Despite the challenges of the pandemic, including closing their gates for 71 days, staff at the zoo innovated to continue reaching people from all corners of the world, educating them about wild animals and conservation. They created two videos daily—140 videos in total—that reached 52 million people worldwide.
Then, with a week-and-a-half’s notice, the zoo was able to reopen in May 2020, incorporating pandemic precautions like laying down 3,500 paw prints directing one-way traffic, timed ticketing, and reduced visitor capacity.
Archambault says the entire Wilder Institute/Calgary Zoo team pulled together to make it happen, from the CEO to the groundskeepers.
“We were reminded how resilient our staff are, how dedicated our volunteers are, and how committed our donors and our members are,” says Archambault. “We felt the love of our community as we tried to find our way.”
The resiliency and dedication of zoo staff is exemplified by Animal Care Supervisor, Barb Campbell. As one of the longest-serving team members—joining in 1979 as a university student—Campbell’s passion for the work she does is palpable.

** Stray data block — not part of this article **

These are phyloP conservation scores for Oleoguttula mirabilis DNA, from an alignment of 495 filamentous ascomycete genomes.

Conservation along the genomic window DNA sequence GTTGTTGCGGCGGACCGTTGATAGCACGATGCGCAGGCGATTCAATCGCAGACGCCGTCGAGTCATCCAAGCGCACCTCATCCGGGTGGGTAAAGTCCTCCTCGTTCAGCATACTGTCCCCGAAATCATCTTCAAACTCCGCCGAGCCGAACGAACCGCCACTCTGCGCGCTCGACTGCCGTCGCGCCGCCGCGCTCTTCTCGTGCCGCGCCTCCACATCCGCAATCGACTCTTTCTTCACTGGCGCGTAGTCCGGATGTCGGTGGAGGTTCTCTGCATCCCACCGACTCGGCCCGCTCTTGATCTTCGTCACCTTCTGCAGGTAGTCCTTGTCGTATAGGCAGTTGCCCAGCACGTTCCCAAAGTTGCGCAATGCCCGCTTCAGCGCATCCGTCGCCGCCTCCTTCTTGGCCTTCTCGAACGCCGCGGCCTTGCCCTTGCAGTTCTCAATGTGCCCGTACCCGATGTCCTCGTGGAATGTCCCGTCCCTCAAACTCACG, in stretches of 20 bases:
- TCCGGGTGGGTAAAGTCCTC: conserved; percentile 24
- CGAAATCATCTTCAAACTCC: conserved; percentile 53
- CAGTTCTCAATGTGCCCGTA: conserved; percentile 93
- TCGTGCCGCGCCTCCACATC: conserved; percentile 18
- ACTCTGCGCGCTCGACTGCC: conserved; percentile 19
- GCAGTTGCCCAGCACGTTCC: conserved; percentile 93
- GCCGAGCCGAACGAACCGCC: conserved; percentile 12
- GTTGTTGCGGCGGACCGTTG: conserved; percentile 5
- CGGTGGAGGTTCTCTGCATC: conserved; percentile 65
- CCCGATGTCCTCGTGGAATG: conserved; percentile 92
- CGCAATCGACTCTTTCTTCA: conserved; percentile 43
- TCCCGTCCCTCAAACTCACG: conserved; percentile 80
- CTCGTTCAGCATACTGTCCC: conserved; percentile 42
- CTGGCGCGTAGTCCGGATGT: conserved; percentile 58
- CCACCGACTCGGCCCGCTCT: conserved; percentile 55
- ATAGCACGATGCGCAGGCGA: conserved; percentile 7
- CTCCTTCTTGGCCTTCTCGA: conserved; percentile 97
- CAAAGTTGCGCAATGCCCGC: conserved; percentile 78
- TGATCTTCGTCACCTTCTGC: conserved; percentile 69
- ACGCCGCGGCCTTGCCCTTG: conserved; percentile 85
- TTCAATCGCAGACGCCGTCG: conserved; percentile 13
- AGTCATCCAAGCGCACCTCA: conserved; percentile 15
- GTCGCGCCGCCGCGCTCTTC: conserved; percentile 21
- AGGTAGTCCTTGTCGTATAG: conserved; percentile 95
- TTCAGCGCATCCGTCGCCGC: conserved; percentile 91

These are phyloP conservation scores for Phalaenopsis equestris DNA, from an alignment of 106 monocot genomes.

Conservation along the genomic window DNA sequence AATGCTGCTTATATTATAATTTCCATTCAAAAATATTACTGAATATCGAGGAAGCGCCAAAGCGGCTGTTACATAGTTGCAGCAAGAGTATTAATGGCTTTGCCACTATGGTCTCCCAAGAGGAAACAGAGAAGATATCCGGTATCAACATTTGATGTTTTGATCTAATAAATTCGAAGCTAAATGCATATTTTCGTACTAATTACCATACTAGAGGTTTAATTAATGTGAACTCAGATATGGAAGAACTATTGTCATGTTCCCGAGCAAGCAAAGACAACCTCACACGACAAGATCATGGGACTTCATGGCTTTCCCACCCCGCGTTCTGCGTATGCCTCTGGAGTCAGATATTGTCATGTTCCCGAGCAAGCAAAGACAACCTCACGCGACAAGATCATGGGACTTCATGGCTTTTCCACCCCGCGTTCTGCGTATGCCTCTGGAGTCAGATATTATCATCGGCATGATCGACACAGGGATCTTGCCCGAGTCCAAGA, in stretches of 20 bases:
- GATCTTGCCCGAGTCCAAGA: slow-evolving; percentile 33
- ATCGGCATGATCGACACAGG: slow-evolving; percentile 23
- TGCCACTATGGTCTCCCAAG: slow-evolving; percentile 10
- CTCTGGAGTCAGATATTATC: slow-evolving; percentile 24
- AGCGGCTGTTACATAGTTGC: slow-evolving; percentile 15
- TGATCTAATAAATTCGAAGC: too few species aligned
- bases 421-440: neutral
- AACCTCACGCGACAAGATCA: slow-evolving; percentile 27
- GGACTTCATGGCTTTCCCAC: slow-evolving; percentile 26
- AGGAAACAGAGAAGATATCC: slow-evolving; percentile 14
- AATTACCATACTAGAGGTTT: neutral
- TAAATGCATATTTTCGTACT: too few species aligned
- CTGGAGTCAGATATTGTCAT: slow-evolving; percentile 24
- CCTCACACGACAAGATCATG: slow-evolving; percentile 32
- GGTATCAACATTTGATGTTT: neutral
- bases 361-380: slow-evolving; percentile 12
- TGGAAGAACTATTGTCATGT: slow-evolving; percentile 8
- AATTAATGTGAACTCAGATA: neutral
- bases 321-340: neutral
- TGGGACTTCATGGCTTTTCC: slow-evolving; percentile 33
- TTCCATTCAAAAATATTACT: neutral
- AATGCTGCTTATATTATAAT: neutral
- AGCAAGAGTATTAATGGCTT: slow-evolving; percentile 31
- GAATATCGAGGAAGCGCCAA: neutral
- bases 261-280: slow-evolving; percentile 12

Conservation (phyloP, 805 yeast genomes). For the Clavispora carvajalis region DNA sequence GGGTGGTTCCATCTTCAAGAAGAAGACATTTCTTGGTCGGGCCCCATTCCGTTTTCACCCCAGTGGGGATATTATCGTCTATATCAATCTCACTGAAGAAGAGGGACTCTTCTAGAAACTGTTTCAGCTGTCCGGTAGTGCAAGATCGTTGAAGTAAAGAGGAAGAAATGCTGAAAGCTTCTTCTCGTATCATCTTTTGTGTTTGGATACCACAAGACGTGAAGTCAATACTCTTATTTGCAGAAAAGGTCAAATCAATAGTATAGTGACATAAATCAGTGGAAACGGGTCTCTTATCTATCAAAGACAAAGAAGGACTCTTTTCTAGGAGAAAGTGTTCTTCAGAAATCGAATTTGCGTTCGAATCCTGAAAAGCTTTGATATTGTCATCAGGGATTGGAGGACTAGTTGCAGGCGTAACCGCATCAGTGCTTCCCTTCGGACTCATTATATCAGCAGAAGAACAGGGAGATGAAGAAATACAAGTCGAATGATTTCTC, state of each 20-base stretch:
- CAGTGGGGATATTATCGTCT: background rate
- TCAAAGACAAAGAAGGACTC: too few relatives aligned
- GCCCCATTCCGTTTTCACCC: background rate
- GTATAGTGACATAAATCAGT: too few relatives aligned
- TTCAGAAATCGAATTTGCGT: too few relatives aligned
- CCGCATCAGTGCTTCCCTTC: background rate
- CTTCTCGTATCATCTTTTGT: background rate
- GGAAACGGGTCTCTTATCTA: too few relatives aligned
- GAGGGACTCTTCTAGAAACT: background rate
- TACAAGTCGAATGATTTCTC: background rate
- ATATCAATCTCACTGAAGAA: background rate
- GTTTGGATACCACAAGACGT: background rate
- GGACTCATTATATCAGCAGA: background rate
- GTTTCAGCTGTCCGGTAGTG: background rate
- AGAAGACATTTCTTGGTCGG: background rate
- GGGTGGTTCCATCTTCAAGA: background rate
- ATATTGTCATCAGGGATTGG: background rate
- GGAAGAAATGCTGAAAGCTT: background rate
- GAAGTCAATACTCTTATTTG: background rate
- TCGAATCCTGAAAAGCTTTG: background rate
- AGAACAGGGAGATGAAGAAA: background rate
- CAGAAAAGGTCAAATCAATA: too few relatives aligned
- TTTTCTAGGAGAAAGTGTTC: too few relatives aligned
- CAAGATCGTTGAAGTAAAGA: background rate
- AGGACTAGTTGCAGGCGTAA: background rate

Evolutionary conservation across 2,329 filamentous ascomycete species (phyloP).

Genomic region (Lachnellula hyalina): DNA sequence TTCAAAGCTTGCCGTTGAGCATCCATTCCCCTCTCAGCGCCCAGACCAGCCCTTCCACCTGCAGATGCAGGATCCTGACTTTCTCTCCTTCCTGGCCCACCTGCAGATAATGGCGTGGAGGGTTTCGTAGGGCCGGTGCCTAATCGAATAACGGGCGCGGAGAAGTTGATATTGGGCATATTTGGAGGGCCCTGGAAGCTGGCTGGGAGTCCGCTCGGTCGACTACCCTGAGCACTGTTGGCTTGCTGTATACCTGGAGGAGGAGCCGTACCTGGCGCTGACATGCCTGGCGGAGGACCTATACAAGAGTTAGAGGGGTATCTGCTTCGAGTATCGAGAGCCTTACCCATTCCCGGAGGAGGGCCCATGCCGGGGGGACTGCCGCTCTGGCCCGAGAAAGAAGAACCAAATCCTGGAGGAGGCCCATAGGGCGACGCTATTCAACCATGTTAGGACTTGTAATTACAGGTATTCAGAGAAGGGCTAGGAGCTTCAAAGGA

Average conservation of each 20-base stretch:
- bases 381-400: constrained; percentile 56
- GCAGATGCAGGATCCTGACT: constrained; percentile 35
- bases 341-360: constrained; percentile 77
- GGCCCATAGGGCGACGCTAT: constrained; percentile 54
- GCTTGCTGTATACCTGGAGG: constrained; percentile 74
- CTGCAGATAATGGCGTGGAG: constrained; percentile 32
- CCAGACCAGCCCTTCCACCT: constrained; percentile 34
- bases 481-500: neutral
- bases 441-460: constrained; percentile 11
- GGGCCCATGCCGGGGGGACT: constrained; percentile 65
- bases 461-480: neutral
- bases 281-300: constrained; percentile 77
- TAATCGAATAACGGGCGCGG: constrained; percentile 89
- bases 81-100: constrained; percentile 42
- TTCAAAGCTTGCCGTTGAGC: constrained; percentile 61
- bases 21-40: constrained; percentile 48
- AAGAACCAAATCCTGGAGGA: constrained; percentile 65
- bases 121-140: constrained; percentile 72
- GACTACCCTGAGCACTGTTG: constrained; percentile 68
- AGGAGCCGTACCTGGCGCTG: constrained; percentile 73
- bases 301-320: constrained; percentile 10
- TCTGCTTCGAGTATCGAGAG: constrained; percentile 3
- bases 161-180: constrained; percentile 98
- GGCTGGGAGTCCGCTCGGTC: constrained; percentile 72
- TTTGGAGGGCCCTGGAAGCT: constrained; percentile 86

From hand raising baby red pandas to being present for the zoo’s first ever gorilla birth, Campbell has seen it all. “You never know what’s going to happen in a day when you’re working with living, breathing things,” she says.
As she nears retirement and contemplates a life without daily animal visits, Campbell’s career has come full circle. She was four years into her animal care career during the zoo’s first giant panda loan in 1988, and wrapped things up with Er Shun and Da Mao’s visit.
“I just can’t see me not doing this,” she says, tearfully. “It’s been such an amazing part of my life. We have the best career in the world. We work with some of the most amazing animals in the world. We have such a huge impact on conservation, and if one person that’s come through here or one kid goes home respecting animals or we’ve planted the seed for conservation down the road—man, we’ve done our job right.”
“It just takes one person a day. Everybody can impact one person a day.”
And that work never ends at the Wilder Institute/Calgary Zoo, as Campbell is called away by a member of her animal care team.
“I have hungry snow leopards waiting for me.”
Visitors can plan their trip to Calgary’s top tourist destination and learn more about the Wilder Institute/Calgary Zoo’s conservation efforts at CalgaryZoo.com.